By Stacy M. Brown,
NNPA Newswire National Correspondent
State lawmakers in Georgia, Pennsylvania, Michigan, Arizona and other jurisdictions who continue to enact local voter suppression laws were put on notice by Democrats in the U.S. House of Representatives who passed a sweeping elections and ethics bill on Wednesday.
House Resolution 1 – the “For the People Act of 2021” – counts as a strong rebuke and counterbalance to voting restrictions considered or enacted in various Republican-led states across the country. It restricts partisan gerrymandering of congressional districts and nullifies obstacles for voters.
Further, the bill demands campaign finance clarity.
Top Democrats said the bill focuses on stopping corruption, expanding voting access, and improving accountability.
“Our purpose was to remove obstacles of participation for Democrats or Republicans,” House Speaker Nancy Pelosi declared. “That is what the law requires. That was the right thing to do. That’s what this legislation does.”
The bill’s passage, which now heads to the Democrat-controlled Senate, comes as the Supreme Court is poised to rule on two election rules from Arizona that could impose even more limits on the 1965 Voting Rights Act.
The cases involve the return of absentee ballots and out-of-precinct provisional ballots.
Democrats and others believe that if the court sides with Arizona Republicans, it would dismantle another Voting Rights Act section.
GOP lawmakers in Georgia, Pennsylvania, and Michigan have all pushed for laws that would disproportionately impact voting rights, particularly those of African Americans.
According to the Brennan Center for Justice at New York University, state lawmakers across the U.S. have filed more than 200 bills in 43 states that would limit ballot access.
Two pieces of legislation making their way to the state Senate in Georgia would restrict voting access by ending automatic voter registration, banning drop boxes for mail-in ballots, and eliminate much of the state’s absentee voting.
Legislation in the Peach State would also significantly reduce early voting on weekends and essentially halt the “Souls to the Polls’ movement, a tradition for Black voters after leaving church on Sundays.
Many view that effort as a response to President Joe Biden winning Georgia in 2020 and Raphael Warnock and Jon Ossoff – both Democrats – capturing the Senate.
The U.S. House’s “For the People Act of 2021” automatically registers voters and provides voting rights to felons.
It also mandates more than two weeks of early voting, offers voting-by-mail, and expands absentee ballot drop boxes all over the country.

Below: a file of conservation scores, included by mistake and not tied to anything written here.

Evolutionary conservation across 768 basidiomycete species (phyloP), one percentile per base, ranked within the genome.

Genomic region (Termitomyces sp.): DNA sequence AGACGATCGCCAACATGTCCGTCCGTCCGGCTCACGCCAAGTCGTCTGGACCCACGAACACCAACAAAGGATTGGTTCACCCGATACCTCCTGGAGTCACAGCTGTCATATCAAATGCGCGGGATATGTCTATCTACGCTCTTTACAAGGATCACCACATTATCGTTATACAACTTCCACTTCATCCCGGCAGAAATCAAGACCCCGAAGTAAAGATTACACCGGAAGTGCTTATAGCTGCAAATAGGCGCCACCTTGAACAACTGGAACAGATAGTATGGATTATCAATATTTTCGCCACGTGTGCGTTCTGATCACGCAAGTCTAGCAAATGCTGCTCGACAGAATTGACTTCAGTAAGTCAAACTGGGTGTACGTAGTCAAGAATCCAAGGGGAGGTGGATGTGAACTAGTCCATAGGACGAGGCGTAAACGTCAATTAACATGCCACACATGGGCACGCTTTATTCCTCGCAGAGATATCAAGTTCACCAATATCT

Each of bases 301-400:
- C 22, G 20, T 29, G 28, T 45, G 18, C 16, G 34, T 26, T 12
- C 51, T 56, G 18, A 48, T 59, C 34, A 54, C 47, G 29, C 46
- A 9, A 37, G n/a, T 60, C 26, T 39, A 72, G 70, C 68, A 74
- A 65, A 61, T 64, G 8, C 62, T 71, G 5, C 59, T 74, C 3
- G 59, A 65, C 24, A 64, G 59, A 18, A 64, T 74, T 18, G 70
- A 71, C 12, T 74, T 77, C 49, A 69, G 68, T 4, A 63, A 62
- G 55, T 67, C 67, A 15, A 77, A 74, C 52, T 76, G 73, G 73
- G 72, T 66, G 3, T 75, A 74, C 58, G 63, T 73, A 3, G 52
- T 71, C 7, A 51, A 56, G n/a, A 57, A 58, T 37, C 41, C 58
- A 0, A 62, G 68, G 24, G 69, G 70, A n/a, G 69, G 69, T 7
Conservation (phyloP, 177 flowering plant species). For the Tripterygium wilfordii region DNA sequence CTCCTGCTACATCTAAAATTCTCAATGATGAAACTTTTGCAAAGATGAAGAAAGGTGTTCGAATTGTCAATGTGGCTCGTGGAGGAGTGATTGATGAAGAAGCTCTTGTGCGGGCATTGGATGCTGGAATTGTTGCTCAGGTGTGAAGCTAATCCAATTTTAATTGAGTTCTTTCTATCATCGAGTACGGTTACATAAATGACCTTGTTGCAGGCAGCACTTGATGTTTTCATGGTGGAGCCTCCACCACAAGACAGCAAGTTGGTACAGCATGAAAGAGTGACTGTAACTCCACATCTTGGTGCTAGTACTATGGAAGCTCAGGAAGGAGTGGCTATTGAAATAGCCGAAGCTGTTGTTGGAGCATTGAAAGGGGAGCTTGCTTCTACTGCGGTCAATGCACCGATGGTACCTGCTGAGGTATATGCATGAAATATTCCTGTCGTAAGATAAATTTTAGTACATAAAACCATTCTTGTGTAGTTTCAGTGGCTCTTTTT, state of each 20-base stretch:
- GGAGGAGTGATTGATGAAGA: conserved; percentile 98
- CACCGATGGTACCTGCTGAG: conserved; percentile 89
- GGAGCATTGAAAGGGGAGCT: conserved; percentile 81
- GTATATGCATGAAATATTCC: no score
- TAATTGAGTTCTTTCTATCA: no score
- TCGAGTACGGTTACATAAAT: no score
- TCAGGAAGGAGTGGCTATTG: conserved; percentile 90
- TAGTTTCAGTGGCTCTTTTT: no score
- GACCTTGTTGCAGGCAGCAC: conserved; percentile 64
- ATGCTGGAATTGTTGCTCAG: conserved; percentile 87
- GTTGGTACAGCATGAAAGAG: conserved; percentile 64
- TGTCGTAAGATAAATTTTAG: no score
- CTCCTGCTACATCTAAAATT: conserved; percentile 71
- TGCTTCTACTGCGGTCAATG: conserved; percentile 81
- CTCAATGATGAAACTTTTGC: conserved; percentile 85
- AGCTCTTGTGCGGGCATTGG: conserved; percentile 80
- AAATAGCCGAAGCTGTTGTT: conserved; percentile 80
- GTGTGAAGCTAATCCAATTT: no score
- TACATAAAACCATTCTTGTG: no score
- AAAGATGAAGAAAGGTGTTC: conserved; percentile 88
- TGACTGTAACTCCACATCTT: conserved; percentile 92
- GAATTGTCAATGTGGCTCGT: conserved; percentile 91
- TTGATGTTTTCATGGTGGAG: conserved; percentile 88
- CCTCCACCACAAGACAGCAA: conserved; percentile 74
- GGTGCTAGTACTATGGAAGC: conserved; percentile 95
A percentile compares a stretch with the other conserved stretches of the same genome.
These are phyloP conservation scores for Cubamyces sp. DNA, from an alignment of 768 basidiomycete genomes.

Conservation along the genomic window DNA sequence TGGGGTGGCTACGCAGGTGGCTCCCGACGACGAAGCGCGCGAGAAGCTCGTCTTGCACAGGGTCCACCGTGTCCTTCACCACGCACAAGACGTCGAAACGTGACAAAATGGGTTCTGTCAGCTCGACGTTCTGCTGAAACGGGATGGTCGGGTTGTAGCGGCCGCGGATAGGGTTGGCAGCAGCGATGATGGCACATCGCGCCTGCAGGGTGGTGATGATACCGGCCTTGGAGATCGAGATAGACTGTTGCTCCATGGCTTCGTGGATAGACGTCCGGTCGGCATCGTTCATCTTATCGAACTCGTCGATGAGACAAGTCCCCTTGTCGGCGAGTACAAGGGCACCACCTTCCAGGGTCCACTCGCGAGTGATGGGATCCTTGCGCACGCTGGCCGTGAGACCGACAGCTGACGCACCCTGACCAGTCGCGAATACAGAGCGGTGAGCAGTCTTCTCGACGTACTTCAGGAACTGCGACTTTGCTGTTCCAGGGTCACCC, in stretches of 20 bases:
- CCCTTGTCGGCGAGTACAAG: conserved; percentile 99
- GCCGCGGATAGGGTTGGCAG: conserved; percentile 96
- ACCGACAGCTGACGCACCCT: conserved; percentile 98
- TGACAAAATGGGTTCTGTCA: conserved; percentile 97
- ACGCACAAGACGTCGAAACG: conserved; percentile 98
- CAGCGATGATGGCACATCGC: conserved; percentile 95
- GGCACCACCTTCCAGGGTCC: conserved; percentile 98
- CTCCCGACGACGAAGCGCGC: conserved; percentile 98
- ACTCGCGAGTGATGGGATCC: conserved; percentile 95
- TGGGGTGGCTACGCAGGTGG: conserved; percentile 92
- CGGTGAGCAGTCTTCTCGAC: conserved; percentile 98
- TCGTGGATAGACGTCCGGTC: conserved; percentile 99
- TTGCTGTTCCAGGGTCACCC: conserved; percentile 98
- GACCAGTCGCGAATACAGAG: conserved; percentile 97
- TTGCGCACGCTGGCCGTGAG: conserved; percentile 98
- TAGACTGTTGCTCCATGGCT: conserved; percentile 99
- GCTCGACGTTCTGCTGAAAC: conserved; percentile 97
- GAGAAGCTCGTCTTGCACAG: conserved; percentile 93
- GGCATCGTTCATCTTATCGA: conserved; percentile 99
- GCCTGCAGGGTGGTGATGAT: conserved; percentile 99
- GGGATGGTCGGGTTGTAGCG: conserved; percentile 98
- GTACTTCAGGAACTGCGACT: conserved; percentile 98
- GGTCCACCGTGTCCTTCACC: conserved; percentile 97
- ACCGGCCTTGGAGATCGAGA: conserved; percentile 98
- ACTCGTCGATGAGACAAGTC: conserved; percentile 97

Speaker Pelosi and other Democrats have repeatedly shot down false claims by Republicans – particularly former President Donald Trump – of widespread voter fraud.
They’ve noted that Trump and the GOP have targeted African American voters, ramping up rhetoric about fraud and conspiracy theories, specifically in heavily populated Black areas like Atlanta and Fulton County, Georgia, Detroit, Michigan, and in Milwaukee, Wisconsin.
Regardless of political affiliation, voting should be easily accessible, Speaker Pelosi stated.
However, the Speaker and others have maintained that Republicans are targeting minorities.
“They are not even coy about it. They are saying the ‘quiet parts’ out loud,” Tiffany Muller, the president of End Citizens United, a left-leaning group that aims to curtail the influence of corporate money in politics, told the Associated Press. “For them, this isn’t about protecting our democracy or protecting our elections.”
She noted that GOP’s voter suppression tactics are solely for partisan political gain.
“The anti-democratic forces in the Republican Party have focused their energy on peddling unwarranted and expensive voter restriction measures,” Stacey Abrams, who narrowly lost her 2018 Georgia bid to become the first Black female governor in U.S. history, told the Associated Press.
“We all have a right to take our seat at the table and our place at the ballot box,” Abrams exclaimed.
Despite the House’s action, the bill may be difficult to pass in the Senate, which is split 50-50 with Vice President Kamala Harris holding the tie-breaking vote.
Unlike some bills that can pass through a process called reconciliation, the voting rights bill in its current form would need 60 “yes” votes to overcome a GOP filibuster.
That means every Democrat must vote in favor of the measure, and 10 Republicans need to join them.
“When you look at what Republicans are doing across the country in statehouses to roll back access to the ballot box, we need to do what we can to establish baseline standards and best practices that allow people to register and vote in America without it being an obstacle course for them,” stated Congressman John Sarbanes (D-Maryland), the bill’s lead sponsor.
“We may not get the opportunity to make this change again for many, many decades. Shame on us if we don’t get this done.”
U.S. House of Representatives passes milestone voting and ethics legislation